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About 1912Staver

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    HCCA Member
  • Birthday 06/30/1958

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  • Gender:
  • Location:
    Langley, B.C. Canada
  • Interests:
    Brass era cars, Packard trucks, Vintage racing cars, Sports cars

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  1. When I was a kid ; mid 1960's , I would see one of these set ups every now and then. But not very popular even in those days. I think small, lightweight travel trailers like those from Boler more or less knocked them out of the market. Greg in Canada
  2. Probably I am out of touch on roof costs, so lets say $50,000, still sounds cheap to keep the cars dry. You are right, there is all kinds of money flowing in to this little shelf perched between the mountains and the ocean. Trouble is that almost anyone who has lived and worked all their life here has precious little of it unless you sell up and move hundreds (thousands) of miles away and start over. A big step with lots of potential pitfalls. Greg in Canada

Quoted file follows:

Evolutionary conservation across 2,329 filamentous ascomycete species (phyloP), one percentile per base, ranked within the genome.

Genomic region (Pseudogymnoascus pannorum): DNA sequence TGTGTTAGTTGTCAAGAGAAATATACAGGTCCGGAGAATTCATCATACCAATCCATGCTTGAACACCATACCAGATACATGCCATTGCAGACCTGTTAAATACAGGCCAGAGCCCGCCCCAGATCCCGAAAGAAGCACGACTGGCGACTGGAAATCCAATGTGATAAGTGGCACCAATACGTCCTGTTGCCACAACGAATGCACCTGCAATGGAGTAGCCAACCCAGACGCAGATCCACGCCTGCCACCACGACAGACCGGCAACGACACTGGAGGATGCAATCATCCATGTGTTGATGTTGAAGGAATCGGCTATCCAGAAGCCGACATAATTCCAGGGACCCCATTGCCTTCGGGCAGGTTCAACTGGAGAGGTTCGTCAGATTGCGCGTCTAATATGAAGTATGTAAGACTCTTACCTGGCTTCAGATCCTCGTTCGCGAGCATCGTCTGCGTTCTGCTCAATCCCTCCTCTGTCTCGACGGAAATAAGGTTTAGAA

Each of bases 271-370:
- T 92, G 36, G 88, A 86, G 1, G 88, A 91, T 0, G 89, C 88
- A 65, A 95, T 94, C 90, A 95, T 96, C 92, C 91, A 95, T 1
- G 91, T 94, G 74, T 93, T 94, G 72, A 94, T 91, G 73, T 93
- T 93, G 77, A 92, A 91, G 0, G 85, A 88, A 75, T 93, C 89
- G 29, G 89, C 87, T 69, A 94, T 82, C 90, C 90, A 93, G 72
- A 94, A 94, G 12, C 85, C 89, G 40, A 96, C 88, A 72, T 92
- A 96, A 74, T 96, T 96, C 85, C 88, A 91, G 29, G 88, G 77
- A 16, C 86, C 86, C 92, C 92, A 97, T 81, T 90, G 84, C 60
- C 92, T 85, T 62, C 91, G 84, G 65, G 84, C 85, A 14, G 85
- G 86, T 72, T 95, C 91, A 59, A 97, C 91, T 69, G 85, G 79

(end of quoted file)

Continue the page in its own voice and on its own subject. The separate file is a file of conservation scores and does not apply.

3. In any event what's a roof going to cost ? $25,000-35, 000 max. That's the cost of two or three of the cars or less. The building is a more important component in a collection than the cars themselves in most cases. Even if the building is in a cheap area the cost of the cars still adds up over time , why not protect that investment? I realize many locations have reasonably-priced property, but that just makes the overall cost that much more affordable. Local to me a corner gas station in a desirable location sold last year for $72,000,000 (16,000 square foot property, zoning allows a condo tower to be built in its place) so you can see how any commercial building is multiple millions. I just can't believe how cheap buildings are smaller U.S. towns. No wonder 3/4 of the worlds population want's to live in the U.S. Greg
  4. Some people are hard to figure. There is a significant outlay on the cars. And a building like that would be $3 or 4 million minimum in my part of the world, and yet the owner does not keep up with things like simple roof maintenance. The logic escapes me. Greg in Canada